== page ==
Currency Wars and Protectionism May emerge from the continued US-China Trade Wars

The U.N Conference on Trade and Development (UNCTAD) published a report earlier on this month on the possible effects that could come along if the US-China trade wars don’t come to an end by March 1st.

The report acknowledges that as much as some countries may experience some growth in their export business, there is a high possibility that negative global effects would ensue.

The US-China trade wars began last year and since then, things have only been getting worse. The escalating situation between the two global economic giants saw the US slap a 10% tariff increase on an estimated $200 billion worth of China imports. The US further threatened to push their tariffs on China to 25% by January. However, there was a brief reprieve as the two countries agreed not to increase the tariffs until March 1st as they are still locked down in talks as they seek to find a common ground that would harmonize their trade relations.

The impact of raising tariffs on the global economy

The global economy is still considered frail in the face of the US-China trade differences, the UN report said. If the two biggest world economies keep raising tariffs on each other, an economic upheaval would be unavoidable. According to the UNCTAD report, financial, commodity and currency markets would be disrupted. Some of the major possible risks outlined by the report included the current trade war developing into currency wars, making it harder to pay off dollar-denominated debts.

Further to that, the report warned that more countries would be tempted to adopt protectionism tendencies through policies, turning the current trade wars between the two economies into a global affair.

A currency war happens when countries intentionally decide to diminish the value of their domestic currencies with the intent of economic stimulation for their own benefit.

Writers of the UN report indicated the development of protectionist policies is detrimental to weaker economies; they are likely to be the most affected. Whereas the retaliatory trade jabs between the two world’s giant economies would have an effect that ripples beyond their domestic markets. An increase in tariffs would do more than just punish people assembling the product; it would adversely affect the supply chain involved as well, the UN report said.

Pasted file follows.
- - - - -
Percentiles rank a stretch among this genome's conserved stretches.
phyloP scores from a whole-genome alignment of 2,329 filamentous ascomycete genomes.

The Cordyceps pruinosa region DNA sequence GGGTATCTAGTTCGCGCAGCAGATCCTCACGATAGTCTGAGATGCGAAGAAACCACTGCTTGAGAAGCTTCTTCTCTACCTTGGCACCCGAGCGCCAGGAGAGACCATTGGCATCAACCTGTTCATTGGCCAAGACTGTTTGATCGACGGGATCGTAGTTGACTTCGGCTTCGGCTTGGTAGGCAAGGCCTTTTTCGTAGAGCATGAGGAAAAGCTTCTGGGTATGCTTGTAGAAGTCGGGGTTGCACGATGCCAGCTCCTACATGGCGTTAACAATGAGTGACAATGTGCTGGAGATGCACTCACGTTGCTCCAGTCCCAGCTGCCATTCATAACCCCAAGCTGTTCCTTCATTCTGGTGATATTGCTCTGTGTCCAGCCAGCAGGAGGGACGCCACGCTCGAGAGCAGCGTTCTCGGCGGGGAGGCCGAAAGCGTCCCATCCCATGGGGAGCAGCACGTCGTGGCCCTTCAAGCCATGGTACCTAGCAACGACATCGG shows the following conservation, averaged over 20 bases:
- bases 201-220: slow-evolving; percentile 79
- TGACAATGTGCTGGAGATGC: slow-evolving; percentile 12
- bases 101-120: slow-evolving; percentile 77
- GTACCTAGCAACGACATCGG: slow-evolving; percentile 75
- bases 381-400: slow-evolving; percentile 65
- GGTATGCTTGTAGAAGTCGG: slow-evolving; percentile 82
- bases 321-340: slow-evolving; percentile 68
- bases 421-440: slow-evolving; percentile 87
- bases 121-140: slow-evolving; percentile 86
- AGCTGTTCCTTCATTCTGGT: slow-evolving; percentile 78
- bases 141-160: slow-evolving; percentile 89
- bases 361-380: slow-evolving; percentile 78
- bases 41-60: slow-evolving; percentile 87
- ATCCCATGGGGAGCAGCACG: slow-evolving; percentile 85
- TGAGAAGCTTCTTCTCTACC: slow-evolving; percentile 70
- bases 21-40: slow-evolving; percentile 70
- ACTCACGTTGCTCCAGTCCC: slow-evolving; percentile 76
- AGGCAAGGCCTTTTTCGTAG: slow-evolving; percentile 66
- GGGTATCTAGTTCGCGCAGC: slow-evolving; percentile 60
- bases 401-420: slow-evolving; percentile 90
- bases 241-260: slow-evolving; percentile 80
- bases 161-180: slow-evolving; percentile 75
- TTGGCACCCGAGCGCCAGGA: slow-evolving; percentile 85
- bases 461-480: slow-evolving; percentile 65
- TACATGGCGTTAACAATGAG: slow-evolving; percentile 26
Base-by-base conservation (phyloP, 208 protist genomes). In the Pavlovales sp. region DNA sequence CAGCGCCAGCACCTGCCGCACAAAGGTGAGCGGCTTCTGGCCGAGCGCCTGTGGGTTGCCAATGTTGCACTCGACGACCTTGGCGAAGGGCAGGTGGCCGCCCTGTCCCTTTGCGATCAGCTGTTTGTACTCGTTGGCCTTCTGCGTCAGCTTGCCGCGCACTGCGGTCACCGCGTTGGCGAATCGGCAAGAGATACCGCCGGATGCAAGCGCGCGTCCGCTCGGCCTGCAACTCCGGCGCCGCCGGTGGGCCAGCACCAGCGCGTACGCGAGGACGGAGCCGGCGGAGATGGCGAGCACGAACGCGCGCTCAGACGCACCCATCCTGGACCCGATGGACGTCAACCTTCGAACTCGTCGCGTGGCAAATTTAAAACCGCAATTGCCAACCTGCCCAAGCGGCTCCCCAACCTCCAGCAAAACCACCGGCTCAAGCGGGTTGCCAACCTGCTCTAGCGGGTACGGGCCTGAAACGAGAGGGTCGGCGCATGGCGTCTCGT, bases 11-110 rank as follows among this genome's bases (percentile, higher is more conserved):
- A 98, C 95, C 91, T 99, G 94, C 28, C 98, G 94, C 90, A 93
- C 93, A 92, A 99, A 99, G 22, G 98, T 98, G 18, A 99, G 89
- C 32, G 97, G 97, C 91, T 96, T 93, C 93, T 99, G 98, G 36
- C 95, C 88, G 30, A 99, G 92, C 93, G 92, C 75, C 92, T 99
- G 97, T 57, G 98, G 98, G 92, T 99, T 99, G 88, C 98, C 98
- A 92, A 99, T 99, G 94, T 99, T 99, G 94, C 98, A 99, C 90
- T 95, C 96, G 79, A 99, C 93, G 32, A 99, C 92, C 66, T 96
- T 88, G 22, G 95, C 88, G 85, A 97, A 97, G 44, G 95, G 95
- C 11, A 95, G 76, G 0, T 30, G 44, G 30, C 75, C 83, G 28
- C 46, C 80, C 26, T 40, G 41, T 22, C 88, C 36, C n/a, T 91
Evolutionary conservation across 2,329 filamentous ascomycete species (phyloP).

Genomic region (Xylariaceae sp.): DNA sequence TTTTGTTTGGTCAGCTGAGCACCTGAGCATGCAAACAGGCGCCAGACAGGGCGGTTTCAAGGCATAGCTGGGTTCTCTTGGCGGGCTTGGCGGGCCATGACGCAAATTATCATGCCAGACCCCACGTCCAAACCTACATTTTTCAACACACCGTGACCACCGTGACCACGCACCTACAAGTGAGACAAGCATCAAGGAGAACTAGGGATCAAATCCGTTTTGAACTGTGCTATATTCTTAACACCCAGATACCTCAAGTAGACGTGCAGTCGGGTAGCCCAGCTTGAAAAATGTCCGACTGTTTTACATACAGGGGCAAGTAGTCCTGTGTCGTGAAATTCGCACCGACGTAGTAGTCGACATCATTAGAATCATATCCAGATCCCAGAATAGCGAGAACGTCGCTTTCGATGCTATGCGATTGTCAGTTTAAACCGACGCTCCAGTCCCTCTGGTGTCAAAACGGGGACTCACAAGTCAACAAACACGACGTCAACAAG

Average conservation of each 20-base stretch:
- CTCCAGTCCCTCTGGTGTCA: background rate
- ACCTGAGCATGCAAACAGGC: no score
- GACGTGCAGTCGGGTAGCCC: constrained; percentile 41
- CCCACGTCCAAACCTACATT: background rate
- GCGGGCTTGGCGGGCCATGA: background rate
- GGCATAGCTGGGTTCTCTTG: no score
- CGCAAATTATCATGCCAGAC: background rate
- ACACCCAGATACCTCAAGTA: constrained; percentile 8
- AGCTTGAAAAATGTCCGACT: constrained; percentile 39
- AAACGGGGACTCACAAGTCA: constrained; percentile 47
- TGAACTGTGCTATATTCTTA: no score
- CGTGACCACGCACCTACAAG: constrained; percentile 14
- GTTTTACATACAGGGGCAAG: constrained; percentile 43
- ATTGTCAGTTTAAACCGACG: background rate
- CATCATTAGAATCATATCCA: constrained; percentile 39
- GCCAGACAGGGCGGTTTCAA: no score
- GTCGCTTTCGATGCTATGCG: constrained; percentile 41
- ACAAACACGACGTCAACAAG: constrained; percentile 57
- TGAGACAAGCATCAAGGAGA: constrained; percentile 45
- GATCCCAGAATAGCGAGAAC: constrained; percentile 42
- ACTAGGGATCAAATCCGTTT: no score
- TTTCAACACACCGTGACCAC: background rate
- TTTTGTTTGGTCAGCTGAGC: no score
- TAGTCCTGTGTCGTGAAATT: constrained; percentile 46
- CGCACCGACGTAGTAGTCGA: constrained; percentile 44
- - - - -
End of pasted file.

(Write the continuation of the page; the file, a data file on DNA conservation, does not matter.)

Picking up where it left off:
The East Asian value chain would be immensely disturbed by the Chinese exports, which continue to be affected by the heightened tariffs. The UNCTAD believes that the contraction would at least be $ 160 billion.

Estimated global gains

There is a total of 250 billion dollars worth of Chinese exports that are being affected by the US tariffs in place. The study estimated that 12 % of these exports would remain in China. Firms from other countries would take advantage and export an estimated 82%, while 6% would still end up in the US.

On the other hand, US exports subjected to the Chinese tariffs would also be distributed in various ways. With the US companies retaining around 10%, 85% would end up in different markets outside the US. 5% would still end up in China.

Some countries would benefit from this, mainly those with a strong enough economic capacity to replace both the US and Chinese companies. The US-China bilateral trade would lose out about $ 70 billion to the European Union. Mexico, Japan, and Canada could benefit from an enormous gain of around $ 20 billion each. However, the countries that would be expected to capitalize on the gains in terms of exports include Brazil, Australia, and India.

Pamela Coke Hamilton, the head of UNACTAD’s international trade division, said that since US and China have the biggest economies, the tariffs imposed on each other would cause the kind of effect that would easily be felt across the international trade.

She further stated that bilateral tariffs should not be expected to effectively protect domestic companies; nonetheless, they are capable instruments when it comes to curtailing trade from the country they are meant for.  What would happen is that if the tariffs continue to be used and increased, making the US-China trade wars worse, the bilateral trade would not only decline but also be replaced by the trade emanating from other nations.